Tag Archives: Personal developement and success

The Pursuit Of Personal Excellence

Personal excellence is gained by the gradual result of always striving to do better.

The will to win, the desire to succeed, the urge to reach your full potential, these are the keys that will unlock the door to personal excellence.

Personal excellence is not about being a perfectionist. It is not a goal to be reached, a project to prove anything to anyone, satisfy anyone’s expectations, or unnecessarily stressing ourselves through being obsessive and impatient. Personal excellence is a personal resolve to do whatever we are doing the best we can, in the moment with an openness to the possibility of better ways.
Personal excellence is the life-long process of developing specific mental skills that will lead us to increase the levels of our intelligent self-direction. It is a process of becoming the best person we can be and is reflected in how we are, as well as what we do. Personal excellence is a journey of positive development beyond one’s self. It manifests in self-defined and self-valued achievements that reflect one’s best efforts.
Personal excellence is indicated in people who develop their gifts and talents to the fullest, achieving a harmony in how they think, feel, behave, and believe that leads to productive relationships and outcomes.
It seems as if those pursuing personal excellence do go about some things differently. In some cases, these behaviours are planned and quite deliberate, while in others they are implicit and not done consciously. The good news is that many of these behaviours can be learned and cultivated as we pursue our own pathway towards personal excellence.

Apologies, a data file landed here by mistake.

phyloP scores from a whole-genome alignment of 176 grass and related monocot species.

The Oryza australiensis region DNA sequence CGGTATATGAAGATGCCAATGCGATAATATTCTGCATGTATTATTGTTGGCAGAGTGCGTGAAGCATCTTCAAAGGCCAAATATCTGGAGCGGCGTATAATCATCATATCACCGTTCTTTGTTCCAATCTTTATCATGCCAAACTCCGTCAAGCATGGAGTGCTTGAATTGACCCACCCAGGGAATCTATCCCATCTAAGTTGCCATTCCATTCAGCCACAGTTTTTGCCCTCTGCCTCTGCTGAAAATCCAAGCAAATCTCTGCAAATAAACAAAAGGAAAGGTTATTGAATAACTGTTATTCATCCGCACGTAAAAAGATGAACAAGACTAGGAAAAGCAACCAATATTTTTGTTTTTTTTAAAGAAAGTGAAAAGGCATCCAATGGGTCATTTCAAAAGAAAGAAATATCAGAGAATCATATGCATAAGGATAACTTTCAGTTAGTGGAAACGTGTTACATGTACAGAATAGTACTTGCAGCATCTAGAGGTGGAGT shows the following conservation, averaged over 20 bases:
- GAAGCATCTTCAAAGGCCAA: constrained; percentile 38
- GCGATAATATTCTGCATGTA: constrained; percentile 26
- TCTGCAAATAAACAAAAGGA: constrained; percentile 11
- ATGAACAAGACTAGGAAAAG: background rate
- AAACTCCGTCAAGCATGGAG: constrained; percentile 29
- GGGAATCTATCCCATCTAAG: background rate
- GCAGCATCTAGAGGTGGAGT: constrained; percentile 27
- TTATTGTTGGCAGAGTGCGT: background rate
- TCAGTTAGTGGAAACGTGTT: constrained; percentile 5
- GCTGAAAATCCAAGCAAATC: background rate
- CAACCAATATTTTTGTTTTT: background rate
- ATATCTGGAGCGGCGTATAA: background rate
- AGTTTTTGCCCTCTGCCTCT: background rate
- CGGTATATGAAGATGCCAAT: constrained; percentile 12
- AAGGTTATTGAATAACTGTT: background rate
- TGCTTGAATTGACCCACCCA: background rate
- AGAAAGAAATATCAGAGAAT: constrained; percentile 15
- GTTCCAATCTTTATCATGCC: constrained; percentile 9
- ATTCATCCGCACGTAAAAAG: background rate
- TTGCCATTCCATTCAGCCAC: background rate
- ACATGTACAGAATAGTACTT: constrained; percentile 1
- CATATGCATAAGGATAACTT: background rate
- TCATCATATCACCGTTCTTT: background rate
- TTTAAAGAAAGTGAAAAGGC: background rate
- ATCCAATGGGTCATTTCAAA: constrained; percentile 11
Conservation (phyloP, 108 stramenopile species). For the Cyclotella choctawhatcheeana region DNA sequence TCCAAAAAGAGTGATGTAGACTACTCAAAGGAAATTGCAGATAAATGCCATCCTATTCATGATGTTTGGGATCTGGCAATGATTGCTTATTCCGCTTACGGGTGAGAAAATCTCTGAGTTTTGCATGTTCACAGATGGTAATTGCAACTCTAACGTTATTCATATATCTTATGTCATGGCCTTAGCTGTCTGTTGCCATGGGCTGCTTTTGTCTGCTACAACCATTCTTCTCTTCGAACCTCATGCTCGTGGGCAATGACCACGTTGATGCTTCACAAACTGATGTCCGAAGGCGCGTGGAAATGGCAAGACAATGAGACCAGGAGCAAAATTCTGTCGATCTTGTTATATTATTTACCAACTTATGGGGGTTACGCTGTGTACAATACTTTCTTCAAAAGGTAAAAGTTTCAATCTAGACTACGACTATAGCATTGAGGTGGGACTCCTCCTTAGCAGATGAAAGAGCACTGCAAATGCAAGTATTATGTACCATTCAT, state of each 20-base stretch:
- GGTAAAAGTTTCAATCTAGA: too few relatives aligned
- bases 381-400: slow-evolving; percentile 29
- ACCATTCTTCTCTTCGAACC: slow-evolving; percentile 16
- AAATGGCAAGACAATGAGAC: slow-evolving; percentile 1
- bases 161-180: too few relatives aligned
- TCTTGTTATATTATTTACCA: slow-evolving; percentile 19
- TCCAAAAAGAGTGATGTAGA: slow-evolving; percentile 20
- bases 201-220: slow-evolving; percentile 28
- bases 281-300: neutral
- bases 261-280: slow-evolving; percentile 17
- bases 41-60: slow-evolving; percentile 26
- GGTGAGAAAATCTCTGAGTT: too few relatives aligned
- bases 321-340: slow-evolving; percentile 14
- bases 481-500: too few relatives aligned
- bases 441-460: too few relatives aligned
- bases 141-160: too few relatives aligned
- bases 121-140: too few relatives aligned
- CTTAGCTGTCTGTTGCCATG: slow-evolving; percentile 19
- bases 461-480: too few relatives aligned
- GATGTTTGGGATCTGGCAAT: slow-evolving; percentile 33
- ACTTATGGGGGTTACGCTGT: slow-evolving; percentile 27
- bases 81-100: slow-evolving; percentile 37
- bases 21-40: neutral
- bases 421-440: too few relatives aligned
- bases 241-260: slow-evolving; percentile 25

There is nothing more satisfying than overcoming a challenge that was previously deemed insurmountable; nothing more satisfying than looking back at who you are now and realizing that you have grown much more than you thought you could. To be human is to live to our highest potential.”

Personal excellence in virtually all domains is guided by mental factors. And the experiences of exceptional performers suggest that there are six critical elements of excellence: Commitment, Belief, Full Focus, Mental Readiness, Distraction Control and Constructive Evaluation. These elements combine to form a “Wheel of Excellence” that provides a working framework to guide the pursuit of personal excellence.

  1. Commitment: The first essential ingredient guiding the pursuit of personal excellence is commitment. To excel at anything we must have or develop a very high level of dedication, self-discipline, passion, joy or love for what we are doing. We must truly commit ourselves to be the best we can be and continuously strive to make personal improvements and meaningful contributions. We require commitment to persevere through the ups and downs associated with becoming our best and maintaining our best performance in order to achieve personal excellence.